Friday, January 31, 2020

Apiary Book 4.10 update

Apiary Book 4.10 update is available on Google Play!

We're constantly working to improve your experience, here's a summary of what has changed:
- varroa mites monitoring
- re-queen reminder for and orphan hive
- various improvements and bug fixes

Stay up-to-date:

Saturday, January 25, 2020

Apiary PRO features

We know that as beekeepers you are out in the field quite a lot.

The PRO feature for Apiary Book allows you to record data on your smartphone and to use the desktop version for reports, planning and apiary management.

Find more info here:

Sunday, January 19, 2020

Varroa mites

Varroa mite infestation represents one of the greatest threats to honey bee health, honey production, and pollination services.

Effective mite control will reduce colony losses and avoid potential spread of infectious disease among colonies.

There are different methods of controlling varroa mites infestation:
- After treatment falls
- Natural mite falls
- Sugar shake
- Alcohol/soap wash
- Ether roll
- Drone cells assessment

The following table describe the infestation used for each method:

Method Infestation Example
Sugar shake, Alcohol/soap wash, Ether roll Percentage per bees 3 mites per 100 adult bees = 3%
After treatment falls, Natural mites falls Average per day 30 mites counted on the 3rd day since last treatment/counting = 10 mites per day
After treatment falls, Natural mites fallsNumber of mites 20 mites
Drone cells assessment Percentage of cells 37 mites for 120 drone brood cells = 30%

I order to determine when a colony needs treatment and to evaluate treatment the next inputs must be taken into consideration:
- the life cycles of both the honey bee colony and the mite
- the number of mites present in the colony at any point in time
- tactics to control mites (rotation of chemical products, drone brood frames removal, requeening)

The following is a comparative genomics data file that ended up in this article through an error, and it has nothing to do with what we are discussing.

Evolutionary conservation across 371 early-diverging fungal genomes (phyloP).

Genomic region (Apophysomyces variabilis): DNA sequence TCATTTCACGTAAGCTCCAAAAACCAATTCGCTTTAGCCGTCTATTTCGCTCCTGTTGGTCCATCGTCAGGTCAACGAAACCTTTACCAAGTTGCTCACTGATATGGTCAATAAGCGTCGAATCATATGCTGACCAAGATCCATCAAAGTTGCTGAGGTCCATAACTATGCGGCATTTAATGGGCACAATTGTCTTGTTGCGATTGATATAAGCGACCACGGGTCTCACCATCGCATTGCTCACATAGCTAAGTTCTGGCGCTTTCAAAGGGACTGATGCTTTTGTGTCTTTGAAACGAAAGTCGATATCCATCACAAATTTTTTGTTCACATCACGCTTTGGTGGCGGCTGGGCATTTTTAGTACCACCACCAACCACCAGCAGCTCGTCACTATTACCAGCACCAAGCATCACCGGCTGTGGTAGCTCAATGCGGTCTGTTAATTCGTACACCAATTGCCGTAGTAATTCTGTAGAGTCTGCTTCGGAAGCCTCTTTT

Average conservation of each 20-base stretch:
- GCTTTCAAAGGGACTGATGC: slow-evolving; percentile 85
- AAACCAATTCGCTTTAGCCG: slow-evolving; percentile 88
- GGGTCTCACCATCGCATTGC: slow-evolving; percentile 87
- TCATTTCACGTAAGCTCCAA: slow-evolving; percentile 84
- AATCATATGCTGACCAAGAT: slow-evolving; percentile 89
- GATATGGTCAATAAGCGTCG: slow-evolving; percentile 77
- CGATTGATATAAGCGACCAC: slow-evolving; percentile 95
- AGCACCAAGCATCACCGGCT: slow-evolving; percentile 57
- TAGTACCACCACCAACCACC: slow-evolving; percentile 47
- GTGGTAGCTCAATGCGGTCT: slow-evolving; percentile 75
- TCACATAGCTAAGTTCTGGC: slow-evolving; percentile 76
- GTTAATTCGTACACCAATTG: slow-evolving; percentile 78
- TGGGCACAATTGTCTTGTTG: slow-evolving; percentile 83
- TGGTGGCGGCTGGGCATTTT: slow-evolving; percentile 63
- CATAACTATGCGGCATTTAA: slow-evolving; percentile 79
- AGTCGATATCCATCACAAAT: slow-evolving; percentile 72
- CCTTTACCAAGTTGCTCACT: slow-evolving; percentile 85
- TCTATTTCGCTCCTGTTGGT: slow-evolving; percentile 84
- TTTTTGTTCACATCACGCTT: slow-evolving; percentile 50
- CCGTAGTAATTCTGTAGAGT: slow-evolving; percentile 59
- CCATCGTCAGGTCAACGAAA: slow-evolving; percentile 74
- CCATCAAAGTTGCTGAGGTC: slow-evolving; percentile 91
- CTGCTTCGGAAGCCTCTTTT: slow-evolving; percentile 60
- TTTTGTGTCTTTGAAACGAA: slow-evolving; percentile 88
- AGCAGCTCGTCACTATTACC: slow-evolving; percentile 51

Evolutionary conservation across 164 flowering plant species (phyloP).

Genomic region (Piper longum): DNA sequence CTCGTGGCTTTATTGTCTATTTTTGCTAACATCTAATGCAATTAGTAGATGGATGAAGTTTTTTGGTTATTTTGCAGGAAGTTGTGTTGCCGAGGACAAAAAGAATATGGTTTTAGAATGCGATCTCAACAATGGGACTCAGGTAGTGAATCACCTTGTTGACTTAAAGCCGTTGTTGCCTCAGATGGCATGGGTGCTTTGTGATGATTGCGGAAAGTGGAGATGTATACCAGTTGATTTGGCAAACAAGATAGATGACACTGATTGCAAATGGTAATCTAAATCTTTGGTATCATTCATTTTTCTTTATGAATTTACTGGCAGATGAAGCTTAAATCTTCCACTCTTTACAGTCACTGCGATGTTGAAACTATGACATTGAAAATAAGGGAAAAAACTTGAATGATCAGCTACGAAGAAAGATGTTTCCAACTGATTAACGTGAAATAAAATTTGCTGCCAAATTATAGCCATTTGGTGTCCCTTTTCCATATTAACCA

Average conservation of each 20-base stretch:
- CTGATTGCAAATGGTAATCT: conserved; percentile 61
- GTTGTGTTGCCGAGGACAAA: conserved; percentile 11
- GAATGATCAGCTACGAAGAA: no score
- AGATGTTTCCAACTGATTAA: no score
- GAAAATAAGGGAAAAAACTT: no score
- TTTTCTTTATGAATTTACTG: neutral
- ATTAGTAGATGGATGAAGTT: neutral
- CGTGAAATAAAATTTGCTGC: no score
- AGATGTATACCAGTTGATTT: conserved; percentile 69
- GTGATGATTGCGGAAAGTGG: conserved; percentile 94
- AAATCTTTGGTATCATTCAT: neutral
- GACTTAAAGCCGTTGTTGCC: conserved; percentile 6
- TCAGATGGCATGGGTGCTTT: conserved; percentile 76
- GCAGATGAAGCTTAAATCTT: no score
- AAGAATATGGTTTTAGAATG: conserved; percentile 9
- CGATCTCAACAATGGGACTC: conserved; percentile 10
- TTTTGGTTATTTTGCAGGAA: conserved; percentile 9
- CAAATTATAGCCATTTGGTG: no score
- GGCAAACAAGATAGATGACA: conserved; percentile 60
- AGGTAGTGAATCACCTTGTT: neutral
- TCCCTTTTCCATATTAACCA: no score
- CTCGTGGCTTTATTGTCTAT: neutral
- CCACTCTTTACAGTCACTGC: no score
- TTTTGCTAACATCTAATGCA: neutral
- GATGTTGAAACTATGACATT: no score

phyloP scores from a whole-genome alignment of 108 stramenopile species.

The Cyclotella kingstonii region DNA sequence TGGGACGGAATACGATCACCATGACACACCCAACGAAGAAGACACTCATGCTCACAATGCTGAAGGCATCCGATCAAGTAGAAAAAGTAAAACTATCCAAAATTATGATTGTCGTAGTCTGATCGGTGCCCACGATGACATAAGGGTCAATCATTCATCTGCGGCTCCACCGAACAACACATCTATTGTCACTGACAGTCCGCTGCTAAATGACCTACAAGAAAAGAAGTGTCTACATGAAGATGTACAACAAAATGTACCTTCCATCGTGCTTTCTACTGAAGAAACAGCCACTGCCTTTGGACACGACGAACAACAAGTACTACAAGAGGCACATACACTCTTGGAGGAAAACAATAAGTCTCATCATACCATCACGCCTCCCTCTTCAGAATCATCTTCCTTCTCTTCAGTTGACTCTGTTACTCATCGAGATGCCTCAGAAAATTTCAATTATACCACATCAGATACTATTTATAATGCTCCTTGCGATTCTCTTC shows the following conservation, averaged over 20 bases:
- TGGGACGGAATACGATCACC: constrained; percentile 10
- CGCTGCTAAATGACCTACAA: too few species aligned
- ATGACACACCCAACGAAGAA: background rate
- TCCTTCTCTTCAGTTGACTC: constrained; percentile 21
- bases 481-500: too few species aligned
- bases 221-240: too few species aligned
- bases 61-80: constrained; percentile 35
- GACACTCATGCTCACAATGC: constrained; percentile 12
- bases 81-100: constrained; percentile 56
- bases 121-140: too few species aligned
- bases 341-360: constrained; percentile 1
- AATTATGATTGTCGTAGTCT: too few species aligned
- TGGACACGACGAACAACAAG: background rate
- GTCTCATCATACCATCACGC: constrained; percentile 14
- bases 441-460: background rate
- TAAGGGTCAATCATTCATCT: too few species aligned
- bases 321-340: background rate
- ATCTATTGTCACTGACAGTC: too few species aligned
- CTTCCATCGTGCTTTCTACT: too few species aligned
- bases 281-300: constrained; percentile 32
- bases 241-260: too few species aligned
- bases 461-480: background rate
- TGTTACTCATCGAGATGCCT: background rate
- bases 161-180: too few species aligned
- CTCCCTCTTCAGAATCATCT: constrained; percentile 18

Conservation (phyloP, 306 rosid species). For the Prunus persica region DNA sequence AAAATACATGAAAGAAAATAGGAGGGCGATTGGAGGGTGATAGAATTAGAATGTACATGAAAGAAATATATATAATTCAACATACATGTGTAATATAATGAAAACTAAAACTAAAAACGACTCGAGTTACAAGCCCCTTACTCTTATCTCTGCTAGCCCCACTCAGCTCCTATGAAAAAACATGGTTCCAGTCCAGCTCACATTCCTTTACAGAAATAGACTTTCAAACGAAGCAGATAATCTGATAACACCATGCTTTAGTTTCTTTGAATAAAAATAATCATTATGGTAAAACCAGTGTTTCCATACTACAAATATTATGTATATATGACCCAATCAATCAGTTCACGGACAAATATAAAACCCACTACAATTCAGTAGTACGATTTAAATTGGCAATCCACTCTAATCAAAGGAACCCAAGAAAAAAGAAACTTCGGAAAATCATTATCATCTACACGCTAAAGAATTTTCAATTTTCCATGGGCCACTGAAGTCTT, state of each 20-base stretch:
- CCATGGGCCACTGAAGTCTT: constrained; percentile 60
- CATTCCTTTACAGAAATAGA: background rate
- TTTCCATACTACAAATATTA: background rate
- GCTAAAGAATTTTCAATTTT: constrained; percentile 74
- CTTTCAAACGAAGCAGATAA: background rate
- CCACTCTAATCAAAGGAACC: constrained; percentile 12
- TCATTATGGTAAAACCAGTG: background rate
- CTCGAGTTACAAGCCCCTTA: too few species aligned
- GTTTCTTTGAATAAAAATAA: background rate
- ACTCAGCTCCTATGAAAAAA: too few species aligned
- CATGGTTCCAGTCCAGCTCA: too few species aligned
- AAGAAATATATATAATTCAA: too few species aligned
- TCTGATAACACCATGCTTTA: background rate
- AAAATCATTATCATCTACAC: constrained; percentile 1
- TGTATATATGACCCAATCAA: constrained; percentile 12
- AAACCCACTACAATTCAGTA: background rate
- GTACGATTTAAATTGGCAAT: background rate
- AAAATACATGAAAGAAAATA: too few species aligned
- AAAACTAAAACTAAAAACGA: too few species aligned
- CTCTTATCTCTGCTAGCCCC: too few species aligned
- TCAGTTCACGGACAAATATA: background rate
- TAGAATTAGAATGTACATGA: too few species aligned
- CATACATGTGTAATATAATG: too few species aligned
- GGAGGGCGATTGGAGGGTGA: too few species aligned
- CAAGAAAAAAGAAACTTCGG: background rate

Tools for Varroa Management - Honney Bee Health Coalition
COLOSS – Varroa task force

Thursday, January 16, 2020


Since the beginning, one of our goals was to add the experience of beekeepers in the Apiary Book app in order to make their work as easy as possible.

Albu Norbert - Anton from Romania sent the following suggestion:

"La inspectia stupului dacă bifez fără regină ar trebui să pot adăuga un task...."
"At the hive inspection if I tick Queenless I should be able to add a task..."

Add a reminder to re-queen a hive if during an inspection you notice that a hive is orphan (without queen):
1. Create a new inspection for a hive
2. Add date of inspection and other information about hive (temper, frames with bees, brood, honey)
3. Tick Queenless - Reminder button is shown
4. Press Reminder button
5. Reminder screen is shown with the text "Add new queen Hive"
6. Add Date
7. Press Add button
8. The activity scheduled will be displayed as notification on selected day (and the day before) at approximately 8:30 a.m.

Tuesday, January 14, 2020

HiveAid Australia

Calling to back Australian beekeepers and honey bees.

We need to support honey bees, and the beekeepers who care for them.

Please help safeguard one of the most important industries in Australian agriculture – Australian apiculture.

Monday, January 13, 2020

Apiary Report

"The Asian giant hornet, a 2-inch menace that feasts on honeybees, has invaded Washington state. It might've migrated from Canada, where a colony was discovered nesting in the ground."

Use Apiary Book Reports to report quickly and easily possible sightings of the invasive species.

The reports are sent to Apiary Report, a platform designed to record and help the early detection of problems/incidents affecting bee families heath.

Find more info here: